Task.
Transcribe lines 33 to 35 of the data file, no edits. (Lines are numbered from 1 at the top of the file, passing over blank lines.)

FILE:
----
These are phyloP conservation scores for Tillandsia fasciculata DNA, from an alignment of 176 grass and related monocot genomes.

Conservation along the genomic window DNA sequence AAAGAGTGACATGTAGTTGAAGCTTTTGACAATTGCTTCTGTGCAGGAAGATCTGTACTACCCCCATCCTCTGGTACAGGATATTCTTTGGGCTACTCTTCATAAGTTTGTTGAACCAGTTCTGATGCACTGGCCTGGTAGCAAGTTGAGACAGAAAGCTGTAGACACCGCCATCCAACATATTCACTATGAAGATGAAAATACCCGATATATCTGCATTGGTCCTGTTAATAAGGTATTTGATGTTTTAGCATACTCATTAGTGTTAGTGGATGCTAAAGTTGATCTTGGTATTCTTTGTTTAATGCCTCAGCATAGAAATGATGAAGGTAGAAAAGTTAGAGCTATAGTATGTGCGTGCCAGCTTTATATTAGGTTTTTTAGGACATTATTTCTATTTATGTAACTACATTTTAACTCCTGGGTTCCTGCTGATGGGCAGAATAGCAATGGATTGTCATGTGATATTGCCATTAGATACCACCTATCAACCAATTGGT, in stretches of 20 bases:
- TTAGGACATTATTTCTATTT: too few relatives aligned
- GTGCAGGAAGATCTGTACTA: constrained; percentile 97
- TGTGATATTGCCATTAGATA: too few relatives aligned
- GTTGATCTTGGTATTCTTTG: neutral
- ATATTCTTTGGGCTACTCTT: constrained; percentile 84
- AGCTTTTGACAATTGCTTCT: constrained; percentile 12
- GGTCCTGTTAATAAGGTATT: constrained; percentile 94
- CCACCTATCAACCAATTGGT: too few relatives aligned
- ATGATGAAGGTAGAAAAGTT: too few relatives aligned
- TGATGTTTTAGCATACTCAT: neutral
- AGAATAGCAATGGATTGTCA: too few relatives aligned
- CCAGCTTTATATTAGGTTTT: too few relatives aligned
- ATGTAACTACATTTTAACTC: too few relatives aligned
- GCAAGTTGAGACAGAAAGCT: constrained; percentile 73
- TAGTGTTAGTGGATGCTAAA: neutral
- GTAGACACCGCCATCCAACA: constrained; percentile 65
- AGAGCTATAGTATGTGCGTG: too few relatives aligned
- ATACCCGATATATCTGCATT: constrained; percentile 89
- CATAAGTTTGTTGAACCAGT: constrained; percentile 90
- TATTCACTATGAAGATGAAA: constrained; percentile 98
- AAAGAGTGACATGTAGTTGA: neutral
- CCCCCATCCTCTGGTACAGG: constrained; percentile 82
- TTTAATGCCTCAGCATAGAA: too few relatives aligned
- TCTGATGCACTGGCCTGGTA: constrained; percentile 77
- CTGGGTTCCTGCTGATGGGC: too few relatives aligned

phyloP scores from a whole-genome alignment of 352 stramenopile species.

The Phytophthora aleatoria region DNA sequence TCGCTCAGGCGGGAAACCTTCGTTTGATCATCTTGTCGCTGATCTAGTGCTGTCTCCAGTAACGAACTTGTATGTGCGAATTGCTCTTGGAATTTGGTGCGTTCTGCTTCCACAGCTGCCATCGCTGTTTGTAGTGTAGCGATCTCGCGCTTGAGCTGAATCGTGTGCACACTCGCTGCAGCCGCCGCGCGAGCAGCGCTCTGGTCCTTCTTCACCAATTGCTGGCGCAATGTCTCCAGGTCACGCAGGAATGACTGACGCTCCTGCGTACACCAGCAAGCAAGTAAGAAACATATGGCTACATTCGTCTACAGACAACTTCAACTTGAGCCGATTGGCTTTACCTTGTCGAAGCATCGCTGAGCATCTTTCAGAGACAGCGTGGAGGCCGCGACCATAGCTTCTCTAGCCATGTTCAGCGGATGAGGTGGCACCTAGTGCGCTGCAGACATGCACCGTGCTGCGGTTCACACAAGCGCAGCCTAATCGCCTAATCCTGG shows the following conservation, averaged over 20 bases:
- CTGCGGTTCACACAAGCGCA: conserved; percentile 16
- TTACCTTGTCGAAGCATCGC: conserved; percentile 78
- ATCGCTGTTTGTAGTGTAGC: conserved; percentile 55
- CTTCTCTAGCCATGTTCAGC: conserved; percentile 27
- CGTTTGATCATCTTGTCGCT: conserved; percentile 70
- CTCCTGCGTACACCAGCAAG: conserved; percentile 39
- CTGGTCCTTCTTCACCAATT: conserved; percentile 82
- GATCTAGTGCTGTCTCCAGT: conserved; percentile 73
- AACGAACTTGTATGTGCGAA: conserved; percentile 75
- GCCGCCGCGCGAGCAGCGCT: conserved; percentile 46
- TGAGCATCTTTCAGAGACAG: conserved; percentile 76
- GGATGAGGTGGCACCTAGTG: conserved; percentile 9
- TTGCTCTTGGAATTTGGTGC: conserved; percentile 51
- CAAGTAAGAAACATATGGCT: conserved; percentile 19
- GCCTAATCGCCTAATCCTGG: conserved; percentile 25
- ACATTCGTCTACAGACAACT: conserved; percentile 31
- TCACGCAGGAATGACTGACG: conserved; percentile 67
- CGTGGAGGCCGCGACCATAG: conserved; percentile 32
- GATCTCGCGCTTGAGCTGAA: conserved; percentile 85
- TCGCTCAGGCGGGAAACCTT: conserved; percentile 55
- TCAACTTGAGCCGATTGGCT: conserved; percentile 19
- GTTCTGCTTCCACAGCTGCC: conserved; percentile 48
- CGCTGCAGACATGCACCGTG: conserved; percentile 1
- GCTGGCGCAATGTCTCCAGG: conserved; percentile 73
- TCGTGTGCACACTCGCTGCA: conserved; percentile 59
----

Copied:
- CTTCTCTAGCCATGTTCAGC: conserved; percentile 27
- CGTTTGATCATCTTGTCGCT: conserved; percentile 70
- CTCCTGCGTACACCAGCAAG: conserved; percentile 39